These Harrow lads make music for terraces, in the yob-anthem vein of Sham 69 (with a little U2 guitar)
The lineup: Daniel Coburn (vocals), Jesse James (guitars), John Campbell (guitars), Leon Dee (bass), Andy Faulkner (drums).
The background: They headlined HMV’s Next Big Thing Festival and played on the Emerging Icons Festival Stage at last year’s Olympics. Gary Powell of the Libertines has been championing them, as has NME, describing them as «a proper, no-messing-about, rock’n’roll rock band.» Artrocker has hailed them as harbingers of a return to the glory days of indie anthemia while Alan McGee has called them «brilliant» and «post-everything».
Reading between the lines there, you might be able to work out that IC1s, a new-ish five-piece from Harrow, hotbed of revolutionary rock action, are not a confounding hybrid of Aphex Twin and Abba. A recommendation by a Libertine, the phrase «no-messing-about», a big-up from McGee, who as we recall said something similar about 3 Colours Red… Yes, we are in the terrain of the bog-standard rock band chasing last-gang-in-town status, with a gruff-voiced frontman harbouring delusions of soulfulness and the ambition of his mouthy ’90s forebears. In one pithy sentence he conflates footie and indie in a way that immediately recalls the Britpop lads. «The whole music scene is crying out for us,» says Daniel Coburn, adding: «I wanna be the biggest band in the world. If you’re gonna be a football team you wanna be Barcelona.»
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They’re not so much Lionel Messi as a bit messy. Their gigs are chaotic, all fist-punching fervour and stage-invading sweat, and they’re midway between the do-gooder activism of the defunct King Blues and the terrace-chant stomps of Oi! bands such as the Cockney Rejects and Angelic Upstarts. They’ve already titled their 2014 debut album Lowering The Tone — «because we’re all cheeky chappies, we do lower the tone» — which they’ve recorded with producer Barny (Arctic Monkeys, Kasabian) Barnicott. «It’s about a working class upbringing,» Coburn explains. «It’s about getting pissed with your mates in the park with a bottle of mad dog 20/20, and at the end of it it’s about looking back and wishing you could have done more. It’s hug-a-stranger, pint-in-the-air kind of stuff.»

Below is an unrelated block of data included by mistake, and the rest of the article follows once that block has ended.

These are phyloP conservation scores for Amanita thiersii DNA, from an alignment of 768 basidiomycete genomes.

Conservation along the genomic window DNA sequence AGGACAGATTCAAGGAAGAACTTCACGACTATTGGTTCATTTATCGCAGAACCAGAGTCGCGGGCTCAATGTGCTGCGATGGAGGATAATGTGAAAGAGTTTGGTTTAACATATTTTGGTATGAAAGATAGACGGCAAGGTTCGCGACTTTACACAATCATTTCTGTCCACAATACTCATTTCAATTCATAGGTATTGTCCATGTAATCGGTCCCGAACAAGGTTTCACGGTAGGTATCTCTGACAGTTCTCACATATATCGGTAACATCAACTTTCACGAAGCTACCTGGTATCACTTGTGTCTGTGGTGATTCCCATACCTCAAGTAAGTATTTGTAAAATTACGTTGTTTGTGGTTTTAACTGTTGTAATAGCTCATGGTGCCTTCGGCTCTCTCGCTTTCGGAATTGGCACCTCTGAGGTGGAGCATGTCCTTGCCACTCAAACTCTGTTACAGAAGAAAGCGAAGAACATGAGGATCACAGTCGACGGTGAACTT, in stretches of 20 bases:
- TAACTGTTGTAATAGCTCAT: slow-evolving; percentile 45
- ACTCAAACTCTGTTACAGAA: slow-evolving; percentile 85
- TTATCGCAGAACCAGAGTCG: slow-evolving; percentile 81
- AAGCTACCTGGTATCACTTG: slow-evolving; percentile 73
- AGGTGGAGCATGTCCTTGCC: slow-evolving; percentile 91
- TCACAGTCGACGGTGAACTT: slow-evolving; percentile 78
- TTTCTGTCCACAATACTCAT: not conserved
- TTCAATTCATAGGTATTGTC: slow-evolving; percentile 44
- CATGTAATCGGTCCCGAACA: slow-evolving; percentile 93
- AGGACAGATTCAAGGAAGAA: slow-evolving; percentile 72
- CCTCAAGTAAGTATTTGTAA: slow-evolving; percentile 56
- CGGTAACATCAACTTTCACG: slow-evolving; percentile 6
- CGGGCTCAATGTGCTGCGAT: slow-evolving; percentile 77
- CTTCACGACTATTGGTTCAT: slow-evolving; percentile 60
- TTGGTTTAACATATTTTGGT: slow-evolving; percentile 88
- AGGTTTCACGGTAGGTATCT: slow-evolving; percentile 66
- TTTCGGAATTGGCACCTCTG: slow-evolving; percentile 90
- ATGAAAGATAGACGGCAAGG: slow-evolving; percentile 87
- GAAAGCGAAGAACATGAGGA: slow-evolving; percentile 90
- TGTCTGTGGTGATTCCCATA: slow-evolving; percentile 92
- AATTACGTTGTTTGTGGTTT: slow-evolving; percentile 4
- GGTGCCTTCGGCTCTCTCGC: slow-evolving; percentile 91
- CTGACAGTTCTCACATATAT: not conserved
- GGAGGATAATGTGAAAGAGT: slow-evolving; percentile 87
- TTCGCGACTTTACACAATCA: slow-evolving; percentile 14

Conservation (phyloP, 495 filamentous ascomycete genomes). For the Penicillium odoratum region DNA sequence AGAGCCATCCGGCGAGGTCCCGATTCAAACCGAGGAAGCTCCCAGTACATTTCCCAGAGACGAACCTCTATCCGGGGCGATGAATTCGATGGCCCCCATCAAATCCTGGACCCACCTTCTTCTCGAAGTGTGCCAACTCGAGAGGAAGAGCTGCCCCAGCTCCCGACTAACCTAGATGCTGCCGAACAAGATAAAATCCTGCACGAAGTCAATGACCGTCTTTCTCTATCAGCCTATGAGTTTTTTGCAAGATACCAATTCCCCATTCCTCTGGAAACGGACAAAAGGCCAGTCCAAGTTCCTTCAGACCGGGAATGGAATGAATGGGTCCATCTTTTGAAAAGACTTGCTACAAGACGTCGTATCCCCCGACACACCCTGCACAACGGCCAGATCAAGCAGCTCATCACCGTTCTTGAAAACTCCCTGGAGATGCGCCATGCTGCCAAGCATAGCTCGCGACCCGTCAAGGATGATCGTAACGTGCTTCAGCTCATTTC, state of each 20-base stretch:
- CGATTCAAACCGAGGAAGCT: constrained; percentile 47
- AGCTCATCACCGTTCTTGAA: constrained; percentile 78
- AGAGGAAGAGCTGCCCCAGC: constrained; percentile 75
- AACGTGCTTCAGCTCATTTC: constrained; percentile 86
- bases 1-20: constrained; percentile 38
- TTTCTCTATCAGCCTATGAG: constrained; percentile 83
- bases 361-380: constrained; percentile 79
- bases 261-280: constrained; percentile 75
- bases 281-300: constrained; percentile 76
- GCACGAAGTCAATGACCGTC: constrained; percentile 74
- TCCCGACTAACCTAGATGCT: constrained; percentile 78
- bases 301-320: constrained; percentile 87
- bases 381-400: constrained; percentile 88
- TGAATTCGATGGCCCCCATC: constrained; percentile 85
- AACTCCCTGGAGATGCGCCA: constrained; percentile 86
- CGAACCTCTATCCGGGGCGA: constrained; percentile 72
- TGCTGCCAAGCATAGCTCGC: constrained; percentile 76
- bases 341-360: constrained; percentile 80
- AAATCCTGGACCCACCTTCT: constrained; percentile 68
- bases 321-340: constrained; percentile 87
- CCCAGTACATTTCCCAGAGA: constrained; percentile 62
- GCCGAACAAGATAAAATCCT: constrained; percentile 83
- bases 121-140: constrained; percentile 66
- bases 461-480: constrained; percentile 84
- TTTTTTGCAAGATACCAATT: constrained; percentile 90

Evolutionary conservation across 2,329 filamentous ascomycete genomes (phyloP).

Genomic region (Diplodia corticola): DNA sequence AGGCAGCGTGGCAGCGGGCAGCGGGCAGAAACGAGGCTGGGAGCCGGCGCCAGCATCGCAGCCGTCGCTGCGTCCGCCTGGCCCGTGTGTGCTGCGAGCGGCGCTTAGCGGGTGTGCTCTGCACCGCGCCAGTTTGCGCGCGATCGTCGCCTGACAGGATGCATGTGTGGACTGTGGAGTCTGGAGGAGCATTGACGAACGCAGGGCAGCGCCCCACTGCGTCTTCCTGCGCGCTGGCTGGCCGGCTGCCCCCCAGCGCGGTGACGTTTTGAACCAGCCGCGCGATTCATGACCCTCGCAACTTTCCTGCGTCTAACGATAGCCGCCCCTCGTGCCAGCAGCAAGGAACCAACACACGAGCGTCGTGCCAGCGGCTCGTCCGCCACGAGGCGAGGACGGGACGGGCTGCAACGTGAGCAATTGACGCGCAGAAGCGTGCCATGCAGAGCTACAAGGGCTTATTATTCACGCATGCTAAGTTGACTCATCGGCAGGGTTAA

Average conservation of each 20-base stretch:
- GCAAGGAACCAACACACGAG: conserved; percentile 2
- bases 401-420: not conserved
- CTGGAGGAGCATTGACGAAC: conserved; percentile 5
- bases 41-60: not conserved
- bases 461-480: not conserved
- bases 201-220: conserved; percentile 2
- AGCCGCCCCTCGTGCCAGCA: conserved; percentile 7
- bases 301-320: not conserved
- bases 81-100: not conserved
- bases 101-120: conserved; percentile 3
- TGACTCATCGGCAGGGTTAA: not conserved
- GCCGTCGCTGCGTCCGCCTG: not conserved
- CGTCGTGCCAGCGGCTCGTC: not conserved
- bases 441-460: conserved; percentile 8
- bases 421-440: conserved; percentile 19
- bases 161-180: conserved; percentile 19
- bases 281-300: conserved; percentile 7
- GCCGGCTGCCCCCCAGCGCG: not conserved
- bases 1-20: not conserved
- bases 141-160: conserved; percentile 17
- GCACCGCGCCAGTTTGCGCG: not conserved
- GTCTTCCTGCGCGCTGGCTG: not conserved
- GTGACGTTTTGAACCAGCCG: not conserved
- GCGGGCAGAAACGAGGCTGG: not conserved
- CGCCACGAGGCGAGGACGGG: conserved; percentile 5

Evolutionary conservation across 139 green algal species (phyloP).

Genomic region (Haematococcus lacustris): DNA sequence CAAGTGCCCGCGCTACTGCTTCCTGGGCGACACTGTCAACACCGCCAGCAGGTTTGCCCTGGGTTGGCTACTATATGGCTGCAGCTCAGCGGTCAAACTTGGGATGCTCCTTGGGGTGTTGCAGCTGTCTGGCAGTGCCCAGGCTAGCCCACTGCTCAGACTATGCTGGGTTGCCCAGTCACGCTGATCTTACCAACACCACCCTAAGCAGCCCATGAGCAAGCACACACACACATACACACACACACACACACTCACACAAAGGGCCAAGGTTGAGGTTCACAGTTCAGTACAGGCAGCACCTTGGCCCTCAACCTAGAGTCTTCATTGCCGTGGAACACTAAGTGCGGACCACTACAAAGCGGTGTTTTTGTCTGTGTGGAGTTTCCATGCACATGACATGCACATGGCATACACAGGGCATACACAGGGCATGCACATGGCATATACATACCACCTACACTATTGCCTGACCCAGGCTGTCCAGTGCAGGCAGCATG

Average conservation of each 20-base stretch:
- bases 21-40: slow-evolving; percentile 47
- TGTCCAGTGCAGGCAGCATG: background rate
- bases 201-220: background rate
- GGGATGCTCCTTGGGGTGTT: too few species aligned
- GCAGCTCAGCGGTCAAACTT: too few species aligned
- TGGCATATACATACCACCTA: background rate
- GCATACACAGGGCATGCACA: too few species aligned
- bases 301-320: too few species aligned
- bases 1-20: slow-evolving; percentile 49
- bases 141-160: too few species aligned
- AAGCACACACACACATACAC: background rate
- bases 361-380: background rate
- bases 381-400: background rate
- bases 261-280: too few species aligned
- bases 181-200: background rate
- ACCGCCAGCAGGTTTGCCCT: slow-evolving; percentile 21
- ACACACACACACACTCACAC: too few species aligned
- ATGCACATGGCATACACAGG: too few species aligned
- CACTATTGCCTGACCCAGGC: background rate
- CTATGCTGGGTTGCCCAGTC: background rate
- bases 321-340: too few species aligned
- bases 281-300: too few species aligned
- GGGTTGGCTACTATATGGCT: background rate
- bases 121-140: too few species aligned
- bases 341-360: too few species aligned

Oh dear, yes, it probably is. Beautiful Ugly, which may be on the album, is music for people who think Stereophonics are a bit avant-garde, sung in a voice that some will describe as soulful, others as a bellowing signifier of wretched self-devotion. Levitate sounds like Dreaming by Blondie, only played by builders. Coburn appears to be projecting to a big audience and it would be disconcerting to see him singing in this way, backed by that sound, in a small venue — which you could have done last night had you caught them at Heaven in London, although it was some way from our conception of nirvana. Growing Up, Going Down — «a tale of small-town frustration» (what? Harrow’s only 20 minutes on the Met line from Baker Street) — will be, for some, pure surging insurrection and poetic anger on the streets. Not Perfect reminds us of bands like the Levellers, bands we would never want to hear, although there is a ringing, resonant quality to the guitar that suggests early U2. We must confess, we do have a soft spot for Whack Jack, a croaky Cockney knees-up worthy of Sham 69 whose chorus — «I’m a little bit kooky, a little bit mental, a little bit experimental» — would work in either soccer or playgrounds this Christmas. In fact, were it not a song about stalkers, it could conceivably headbutt the hit parade. But if we had to listen to any more than that one track we’d feel like doing the same to the wall.